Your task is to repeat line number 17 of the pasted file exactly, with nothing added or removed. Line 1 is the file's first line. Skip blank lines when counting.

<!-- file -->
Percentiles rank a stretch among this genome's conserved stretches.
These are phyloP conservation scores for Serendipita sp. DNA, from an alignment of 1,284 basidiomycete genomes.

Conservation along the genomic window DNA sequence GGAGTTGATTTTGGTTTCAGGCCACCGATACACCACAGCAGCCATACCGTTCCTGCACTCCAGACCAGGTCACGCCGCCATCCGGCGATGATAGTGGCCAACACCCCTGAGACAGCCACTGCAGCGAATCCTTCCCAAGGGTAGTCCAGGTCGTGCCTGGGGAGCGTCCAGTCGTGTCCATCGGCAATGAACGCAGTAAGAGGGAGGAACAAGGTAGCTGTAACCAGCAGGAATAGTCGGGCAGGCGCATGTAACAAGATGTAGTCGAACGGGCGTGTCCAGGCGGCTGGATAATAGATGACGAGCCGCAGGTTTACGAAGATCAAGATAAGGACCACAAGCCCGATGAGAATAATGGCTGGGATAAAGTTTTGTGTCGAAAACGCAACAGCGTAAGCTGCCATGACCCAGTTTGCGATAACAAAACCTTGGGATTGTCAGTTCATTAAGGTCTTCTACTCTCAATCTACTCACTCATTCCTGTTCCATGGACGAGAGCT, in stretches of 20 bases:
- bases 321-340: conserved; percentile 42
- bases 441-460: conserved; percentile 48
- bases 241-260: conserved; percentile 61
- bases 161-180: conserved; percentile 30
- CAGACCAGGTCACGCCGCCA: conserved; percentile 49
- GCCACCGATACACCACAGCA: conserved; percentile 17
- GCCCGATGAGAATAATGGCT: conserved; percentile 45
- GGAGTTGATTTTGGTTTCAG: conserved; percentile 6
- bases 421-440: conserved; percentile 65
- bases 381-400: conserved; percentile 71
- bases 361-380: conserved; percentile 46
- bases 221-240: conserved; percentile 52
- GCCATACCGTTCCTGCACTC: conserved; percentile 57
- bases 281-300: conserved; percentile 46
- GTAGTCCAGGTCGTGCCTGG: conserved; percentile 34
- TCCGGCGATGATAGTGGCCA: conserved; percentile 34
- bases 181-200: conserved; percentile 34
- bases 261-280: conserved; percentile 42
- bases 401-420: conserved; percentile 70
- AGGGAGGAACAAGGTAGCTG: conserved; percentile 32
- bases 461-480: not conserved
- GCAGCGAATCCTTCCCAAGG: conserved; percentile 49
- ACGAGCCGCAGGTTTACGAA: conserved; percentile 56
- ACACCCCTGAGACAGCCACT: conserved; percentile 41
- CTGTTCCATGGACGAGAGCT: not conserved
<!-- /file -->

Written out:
- bases 281-300: conserved; percentile 46